Governor Mary Fallin had staff look into manslaughter case after request from sister-in-law
OKLAHOMA CITY – Personal emails released from Governor Mary Fallin’s office show she asked a member of her legal staff to look into a case involving Robert Bates, the former Tulsa County Reserve Deputy found guilty of manslaughter, per request from her sister-in-law.
According to the Tulsa World, 14 pages of personal emails were released by the governor’s office, and show Fallin talking with her sister-in-law, Jane Vanfossen, who is also a friend of Bates’ daughter, about the case.
Bates was found guilty of second degree manslaughter after fatally shooting Eric Harris in 2015.
The 75-year-old reserve deputy said he accidentally shot Harris after mistakenly grabbing his firearm instead of a stun gun.
Back in 2016, in an email from Bates’ daughter, Leslie McCrary, she said she was concerned over treatment at the Tulsa Jail, and feared her father would die there.
McCrary also said, “The Tulsa DA’s office is so biased and scary.”
That email was sent to Vanfossen first, who then forwarded it to Fallin, telling her “any advice that you all could tell me would be helpful.”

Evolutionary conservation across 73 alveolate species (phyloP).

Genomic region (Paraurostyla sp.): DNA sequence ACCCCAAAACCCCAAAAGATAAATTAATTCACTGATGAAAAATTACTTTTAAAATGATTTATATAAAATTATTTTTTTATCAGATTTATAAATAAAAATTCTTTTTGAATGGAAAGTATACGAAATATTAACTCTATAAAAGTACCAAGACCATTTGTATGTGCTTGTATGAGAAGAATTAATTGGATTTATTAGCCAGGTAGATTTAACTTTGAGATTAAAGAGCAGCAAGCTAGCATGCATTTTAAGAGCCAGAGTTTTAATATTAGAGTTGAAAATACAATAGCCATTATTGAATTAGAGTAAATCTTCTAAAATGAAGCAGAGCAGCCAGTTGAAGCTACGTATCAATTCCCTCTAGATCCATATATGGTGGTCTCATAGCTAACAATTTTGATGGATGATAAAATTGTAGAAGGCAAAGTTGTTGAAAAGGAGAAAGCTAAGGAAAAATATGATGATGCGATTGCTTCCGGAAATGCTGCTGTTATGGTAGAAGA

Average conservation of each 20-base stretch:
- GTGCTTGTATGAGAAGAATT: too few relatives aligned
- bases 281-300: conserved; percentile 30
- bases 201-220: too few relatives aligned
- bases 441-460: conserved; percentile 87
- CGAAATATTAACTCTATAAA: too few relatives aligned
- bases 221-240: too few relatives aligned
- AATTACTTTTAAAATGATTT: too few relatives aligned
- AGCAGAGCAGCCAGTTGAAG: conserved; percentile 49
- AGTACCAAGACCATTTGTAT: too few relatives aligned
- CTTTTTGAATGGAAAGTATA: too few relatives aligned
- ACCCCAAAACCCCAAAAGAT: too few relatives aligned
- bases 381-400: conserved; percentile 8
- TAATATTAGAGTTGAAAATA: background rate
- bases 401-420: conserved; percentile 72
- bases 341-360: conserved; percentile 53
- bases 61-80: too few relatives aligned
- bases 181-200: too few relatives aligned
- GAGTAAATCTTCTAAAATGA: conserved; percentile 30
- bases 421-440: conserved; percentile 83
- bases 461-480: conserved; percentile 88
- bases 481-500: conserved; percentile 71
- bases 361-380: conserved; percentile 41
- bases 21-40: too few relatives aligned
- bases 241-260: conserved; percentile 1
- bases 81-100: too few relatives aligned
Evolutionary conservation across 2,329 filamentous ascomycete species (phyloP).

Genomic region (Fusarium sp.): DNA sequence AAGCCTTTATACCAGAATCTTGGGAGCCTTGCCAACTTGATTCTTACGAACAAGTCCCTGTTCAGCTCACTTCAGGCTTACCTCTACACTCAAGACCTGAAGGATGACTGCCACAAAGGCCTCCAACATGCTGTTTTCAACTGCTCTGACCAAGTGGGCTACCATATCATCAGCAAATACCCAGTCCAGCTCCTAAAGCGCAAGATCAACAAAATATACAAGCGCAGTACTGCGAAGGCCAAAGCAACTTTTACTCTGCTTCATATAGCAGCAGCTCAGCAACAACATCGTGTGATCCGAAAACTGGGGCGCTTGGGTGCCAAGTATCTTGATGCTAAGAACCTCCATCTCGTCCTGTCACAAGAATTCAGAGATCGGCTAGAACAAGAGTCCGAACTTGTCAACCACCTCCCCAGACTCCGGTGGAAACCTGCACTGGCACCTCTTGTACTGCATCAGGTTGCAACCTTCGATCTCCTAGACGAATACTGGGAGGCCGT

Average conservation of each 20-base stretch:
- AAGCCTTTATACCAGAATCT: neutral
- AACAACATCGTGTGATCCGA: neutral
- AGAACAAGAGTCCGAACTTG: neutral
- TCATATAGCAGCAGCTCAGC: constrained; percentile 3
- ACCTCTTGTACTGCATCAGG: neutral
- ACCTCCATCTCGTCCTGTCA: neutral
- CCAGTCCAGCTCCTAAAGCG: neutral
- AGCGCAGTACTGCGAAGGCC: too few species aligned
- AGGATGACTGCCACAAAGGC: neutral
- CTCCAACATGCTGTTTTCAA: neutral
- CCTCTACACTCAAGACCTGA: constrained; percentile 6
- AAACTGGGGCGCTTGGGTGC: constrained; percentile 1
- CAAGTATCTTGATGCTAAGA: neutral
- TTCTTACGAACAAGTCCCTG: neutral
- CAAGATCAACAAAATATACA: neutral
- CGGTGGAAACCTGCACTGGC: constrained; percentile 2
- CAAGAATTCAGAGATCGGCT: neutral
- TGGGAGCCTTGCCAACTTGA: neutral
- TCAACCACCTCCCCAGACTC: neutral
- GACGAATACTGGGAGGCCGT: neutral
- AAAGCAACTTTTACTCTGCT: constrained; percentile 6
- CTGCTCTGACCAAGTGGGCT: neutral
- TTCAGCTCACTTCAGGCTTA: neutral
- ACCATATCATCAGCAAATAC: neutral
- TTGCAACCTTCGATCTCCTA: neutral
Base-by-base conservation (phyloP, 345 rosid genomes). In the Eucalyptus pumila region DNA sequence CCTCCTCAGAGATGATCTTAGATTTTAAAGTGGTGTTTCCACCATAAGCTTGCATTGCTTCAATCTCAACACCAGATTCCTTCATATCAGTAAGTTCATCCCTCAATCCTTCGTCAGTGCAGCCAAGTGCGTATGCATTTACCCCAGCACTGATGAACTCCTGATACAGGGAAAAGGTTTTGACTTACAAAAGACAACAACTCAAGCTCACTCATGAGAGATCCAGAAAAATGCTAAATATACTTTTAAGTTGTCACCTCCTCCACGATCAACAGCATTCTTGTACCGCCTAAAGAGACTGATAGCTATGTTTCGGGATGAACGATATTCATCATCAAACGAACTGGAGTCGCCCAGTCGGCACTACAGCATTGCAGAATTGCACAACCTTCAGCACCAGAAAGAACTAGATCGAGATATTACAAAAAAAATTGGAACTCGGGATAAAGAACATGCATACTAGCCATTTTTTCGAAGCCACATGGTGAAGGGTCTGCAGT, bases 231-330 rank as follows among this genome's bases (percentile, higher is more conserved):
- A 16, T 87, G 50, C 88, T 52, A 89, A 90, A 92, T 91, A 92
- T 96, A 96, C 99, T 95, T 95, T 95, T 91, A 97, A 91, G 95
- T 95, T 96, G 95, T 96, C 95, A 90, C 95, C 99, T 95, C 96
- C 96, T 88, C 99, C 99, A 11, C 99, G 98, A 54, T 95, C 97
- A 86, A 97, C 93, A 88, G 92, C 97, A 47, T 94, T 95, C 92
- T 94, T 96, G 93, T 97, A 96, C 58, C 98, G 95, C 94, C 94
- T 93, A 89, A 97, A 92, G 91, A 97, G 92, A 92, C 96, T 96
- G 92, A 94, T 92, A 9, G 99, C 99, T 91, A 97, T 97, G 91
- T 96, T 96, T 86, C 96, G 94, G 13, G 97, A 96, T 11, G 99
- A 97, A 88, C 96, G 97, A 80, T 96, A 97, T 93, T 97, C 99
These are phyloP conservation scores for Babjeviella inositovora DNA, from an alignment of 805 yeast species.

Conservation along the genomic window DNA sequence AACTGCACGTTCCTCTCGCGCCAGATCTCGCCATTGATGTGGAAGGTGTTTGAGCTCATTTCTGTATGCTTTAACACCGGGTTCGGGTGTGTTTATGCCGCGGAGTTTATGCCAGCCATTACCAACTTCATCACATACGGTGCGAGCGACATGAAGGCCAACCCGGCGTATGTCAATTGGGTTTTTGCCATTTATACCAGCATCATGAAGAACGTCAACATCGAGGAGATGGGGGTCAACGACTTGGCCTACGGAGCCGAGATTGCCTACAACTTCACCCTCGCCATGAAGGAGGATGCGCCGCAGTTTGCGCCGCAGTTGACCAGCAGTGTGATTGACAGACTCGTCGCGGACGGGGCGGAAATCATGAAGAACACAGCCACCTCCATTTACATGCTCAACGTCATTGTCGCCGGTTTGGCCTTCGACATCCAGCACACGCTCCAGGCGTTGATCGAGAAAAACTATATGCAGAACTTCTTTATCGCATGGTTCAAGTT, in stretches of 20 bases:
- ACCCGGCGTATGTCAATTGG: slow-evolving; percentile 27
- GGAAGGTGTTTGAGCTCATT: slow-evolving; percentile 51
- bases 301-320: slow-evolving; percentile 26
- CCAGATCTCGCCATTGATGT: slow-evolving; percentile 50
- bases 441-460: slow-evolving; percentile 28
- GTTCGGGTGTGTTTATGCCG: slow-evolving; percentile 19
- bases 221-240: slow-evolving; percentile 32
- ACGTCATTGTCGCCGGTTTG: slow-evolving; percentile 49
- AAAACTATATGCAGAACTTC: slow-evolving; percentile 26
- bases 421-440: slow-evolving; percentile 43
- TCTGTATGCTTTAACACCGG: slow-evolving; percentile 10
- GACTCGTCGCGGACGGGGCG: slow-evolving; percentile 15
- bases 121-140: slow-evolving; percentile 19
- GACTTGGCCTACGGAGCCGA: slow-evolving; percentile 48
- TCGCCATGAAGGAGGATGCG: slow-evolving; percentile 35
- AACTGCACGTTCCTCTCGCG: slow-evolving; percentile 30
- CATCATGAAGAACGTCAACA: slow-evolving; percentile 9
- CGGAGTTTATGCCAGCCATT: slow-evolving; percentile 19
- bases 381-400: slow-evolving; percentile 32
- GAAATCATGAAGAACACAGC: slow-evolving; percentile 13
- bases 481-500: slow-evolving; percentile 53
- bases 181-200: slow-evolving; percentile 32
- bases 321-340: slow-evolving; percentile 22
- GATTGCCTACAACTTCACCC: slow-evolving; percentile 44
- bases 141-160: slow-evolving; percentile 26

Fallin then forwarded the email to her then-deputy general counsel, Jennifer Chance, and asked, “Did we check (on) this yet?”
The following day, Fallin emailed Vanfossen and told her that Chance “has been researching info,” and would give the Bates’ family a call.
In one of Vanfossen’s emails to Fallin, who sent it to Chance, was a “plea for help” from McCrary.
“As a tax paying, law abiding citizens (sic) we have been thoroughly disappointed in the bias, influenced by a media with no ethical code, that appears in our court system,” McCrary said. “I won’t elaborate on the specifics but would ask for you to please review the statute that is keeping our Dad in jail.”
“No worries! We will take care of her. I’ll send an email to her right now,” Chance told Fallin.
Chance sent McCrary an email saying Fallin could not intervene.
“Although I believe some of them are beyond the specific language of your request dated March 17, 2017, the Governor asked that I provide all of them since they relate to the matter upon which you were inquiring,” James Williamson, the governor’s general counsel, told the Tulsa World.
The Tulsa World also asked if the governor always takes great interest in prisoners or convicts, or if this was purely a favor for her sister-in-law.
“The governor treated this matter the same as similar requests that she receives by referring it to her general counsel’s office,” said spokesman Michael McNutt.